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Sealants get specific

Researchers from the Massachusetts Institute of Techology say they have new insights into how a glue-like material might be tailored to work with specific tissues and organs. The authors of the paper, published online this summer, think that the current surgical sealants used to repair wounds have not reached their true potential. “The structure, surface properties and internal architecture of different organs can vary dramatically, and the idea that one material is ideal for all tissues and applications is simplistic,” says Elazer Edelman, the lead investigator on the paper (Adv. Mater., doi:10.1002/adma.200900340; 2009).

Edelman notes that even organs that reside in the same body cavity are subject to varying mechanical forces, have different surface chemistry, are exposed to different pH and react to sealants in different manners. In the new research, his group examined the performance of a sealant composed of polyethylene glycol and dextran aldehyde when applied to heart, lung, liver and duodenum tissues from rats. On the basis of this, they propose ways to modify the sealant's reactivity with various tissues.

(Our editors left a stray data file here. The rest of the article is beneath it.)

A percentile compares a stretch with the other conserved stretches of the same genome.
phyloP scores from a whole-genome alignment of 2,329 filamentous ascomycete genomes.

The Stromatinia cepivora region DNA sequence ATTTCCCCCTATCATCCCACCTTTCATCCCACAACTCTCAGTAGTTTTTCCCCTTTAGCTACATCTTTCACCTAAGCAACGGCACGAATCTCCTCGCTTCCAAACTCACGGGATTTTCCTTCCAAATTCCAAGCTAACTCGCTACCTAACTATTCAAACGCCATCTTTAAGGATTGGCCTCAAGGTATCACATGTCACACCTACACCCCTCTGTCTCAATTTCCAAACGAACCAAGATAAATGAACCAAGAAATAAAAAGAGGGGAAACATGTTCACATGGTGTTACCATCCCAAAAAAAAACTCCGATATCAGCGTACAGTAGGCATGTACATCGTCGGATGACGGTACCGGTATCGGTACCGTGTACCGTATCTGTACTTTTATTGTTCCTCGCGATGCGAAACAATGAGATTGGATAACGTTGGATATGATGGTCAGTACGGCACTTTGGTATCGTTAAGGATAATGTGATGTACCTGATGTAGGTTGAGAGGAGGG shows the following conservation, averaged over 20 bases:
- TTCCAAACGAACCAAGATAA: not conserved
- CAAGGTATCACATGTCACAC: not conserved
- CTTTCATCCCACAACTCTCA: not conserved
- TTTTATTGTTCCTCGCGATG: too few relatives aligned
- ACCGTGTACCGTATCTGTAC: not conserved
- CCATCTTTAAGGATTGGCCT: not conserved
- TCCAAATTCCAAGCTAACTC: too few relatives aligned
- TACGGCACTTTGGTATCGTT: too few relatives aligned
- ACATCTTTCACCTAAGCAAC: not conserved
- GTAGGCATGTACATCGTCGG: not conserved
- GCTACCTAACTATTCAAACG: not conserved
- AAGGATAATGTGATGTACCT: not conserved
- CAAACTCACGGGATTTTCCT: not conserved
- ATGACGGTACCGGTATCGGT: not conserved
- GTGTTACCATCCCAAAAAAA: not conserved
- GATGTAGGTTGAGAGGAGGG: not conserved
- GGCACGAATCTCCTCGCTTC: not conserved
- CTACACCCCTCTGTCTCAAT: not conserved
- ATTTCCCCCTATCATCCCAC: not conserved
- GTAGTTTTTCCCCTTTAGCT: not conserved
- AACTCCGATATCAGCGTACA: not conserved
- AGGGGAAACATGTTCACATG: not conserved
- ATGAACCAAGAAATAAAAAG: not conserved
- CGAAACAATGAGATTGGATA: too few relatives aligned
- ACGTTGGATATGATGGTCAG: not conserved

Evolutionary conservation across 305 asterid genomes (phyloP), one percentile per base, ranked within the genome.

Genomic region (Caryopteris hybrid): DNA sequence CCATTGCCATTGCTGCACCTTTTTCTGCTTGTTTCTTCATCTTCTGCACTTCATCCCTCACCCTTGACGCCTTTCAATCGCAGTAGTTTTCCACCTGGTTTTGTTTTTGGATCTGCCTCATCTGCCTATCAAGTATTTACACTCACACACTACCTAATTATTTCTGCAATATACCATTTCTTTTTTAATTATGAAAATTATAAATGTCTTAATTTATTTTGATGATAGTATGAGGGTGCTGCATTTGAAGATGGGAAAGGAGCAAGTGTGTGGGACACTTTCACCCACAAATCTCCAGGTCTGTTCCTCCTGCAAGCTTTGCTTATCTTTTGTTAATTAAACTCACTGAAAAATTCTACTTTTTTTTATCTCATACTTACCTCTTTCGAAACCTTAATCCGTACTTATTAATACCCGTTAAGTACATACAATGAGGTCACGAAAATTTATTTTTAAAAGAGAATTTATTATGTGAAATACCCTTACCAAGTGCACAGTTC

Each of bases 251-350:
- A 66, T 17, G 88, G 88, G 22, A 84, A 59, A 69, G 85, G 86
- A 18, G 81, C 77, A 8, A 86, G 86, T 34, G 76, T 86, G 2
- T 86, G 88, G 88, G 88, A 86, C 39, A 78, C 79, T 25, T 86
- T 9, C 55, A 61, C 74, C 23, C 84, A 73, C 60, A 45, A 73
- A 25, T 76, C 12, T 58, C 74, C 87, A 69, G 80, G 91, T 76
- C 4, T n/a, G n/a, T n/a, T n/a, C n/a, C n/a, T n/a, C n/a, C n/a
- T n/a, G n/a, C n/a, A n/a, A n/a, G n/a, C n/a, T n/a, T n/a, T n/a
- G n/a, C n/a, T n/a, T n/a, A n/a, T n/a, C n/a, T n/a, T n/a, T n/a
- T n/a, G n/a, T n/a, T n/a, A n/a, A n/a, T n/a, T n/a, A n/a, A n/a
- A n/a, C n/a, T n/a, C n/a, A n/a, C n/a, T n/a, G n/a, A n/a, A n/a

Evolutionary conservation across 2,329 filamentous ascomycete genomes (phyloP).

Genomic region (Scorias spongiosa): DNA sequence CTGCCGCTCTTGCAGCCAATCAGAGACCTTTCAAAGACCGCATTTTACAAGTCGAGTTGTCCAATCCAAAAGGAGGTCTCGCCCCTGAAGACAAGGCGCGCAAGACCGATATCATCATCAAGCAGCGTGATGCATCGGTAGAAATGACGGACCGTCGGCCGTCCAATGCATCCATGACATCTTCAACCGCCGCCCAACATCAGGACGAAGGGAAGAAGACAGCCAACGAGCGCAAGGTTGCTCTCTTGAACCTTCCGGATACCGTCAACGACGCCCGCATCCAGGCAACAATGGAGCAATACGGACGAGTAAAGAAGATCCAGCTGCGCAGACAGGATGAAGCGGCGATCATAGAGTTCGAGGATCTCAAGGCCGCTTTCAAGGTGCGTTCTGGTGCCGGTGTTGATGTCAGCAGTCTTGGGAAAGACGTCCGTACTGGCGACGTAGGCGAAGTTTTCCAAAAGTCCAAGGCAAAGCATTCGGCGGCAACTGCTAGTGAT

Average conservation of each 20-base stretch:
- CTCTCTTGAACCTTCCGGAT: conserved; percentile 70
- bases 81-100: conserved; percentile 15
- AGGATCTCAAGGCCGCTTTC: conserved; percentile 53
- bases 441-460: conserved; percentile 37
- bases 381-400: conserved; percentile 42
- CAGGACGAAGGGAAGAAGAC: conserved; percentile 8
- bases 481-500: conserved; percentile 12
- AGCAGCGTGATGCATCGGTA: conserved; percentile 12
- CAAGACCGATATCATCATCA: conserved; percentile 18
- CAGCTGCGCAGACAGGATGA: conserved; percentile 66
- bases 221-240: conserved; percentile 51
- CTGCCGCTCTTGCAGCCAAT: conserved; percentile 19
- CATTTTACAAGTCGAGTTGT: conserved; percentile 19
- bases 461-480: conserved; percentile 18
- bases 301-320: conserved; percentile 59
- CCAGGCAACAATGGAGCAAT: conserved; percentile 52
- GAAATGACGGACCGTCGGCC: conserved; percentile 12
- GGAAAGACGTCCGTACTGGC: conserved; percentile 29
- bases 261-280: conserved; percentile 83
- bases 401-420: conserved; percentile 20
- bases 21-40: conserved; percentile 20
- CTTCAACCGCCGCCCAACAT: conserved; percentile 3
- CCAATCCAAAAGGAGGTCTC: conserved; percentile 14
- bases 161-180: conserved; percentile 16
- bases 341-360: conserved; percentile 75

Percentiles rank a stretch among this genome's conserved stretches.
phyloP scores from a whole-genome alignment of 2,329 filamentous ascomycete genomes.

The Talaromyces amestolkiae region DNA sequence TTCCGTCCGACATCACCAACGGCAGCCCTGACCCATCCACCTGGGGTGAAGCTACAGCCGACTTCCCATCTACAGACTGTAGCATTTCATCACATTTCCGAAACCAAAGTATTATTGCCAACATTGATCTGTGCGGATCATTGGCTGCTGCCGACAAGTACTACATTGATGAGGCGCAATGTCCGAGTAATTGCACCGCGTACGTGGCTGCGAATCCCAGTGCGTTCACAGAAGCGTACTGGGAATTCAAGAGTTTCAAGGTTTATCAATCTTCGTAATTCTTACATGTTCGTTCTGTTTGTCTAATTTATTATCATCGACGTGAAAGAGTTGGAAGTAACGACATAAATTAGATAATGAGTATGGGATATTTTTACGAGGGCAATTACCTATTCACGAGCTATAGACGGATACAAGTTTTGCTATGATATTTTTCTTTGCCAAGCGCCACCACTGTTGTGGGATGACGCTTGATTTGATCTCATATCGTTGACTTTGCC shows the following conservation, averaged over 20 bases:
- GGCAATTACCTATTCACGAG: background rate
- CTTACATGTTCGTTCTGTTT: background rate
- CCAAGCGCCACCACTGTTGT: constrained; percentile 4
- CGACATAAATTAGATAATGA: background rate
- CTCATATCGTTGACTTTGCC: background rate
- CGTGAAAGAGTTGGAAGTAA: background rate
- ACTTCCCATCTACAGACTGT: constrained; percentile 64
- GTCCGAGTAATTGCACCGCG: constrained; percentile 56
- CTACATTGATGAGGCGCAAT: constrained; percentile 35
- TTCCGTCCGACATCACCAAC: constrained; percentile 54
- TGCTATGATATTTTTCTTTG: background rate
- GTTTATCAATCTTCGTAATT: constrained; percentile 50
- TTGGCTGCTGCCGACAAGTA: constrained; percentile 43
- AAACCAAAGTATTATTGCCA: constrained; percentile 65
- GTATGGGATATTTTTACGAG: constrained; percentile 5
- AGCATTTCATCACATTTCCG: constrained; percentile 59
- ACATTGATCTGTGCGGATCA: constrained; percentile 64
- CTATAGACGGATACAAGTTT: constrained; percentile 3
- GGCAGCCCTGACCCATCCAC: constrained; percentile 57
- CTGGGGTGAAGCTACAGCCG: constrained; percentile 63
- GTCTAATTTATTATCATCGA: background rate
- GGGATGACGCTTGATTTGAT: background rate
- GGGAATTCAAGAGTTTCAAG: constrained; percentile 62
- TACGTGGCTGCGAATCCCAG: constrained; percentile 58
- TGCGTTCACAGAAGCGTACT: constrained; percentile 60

Zaverio Ruggeri of the Scripps Research Institute in California says that, although the proposed sealant has not yet been shown to be superior to currently available sealants, the concept of tissue specificity addressed in this study is “stimulating” and new. “Surgeons might need a whole collection of different glues depending on the organs involved in the operation,” he adds.

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Siva, N. Sealants get specific. Nat Med 15, 978 (2009).

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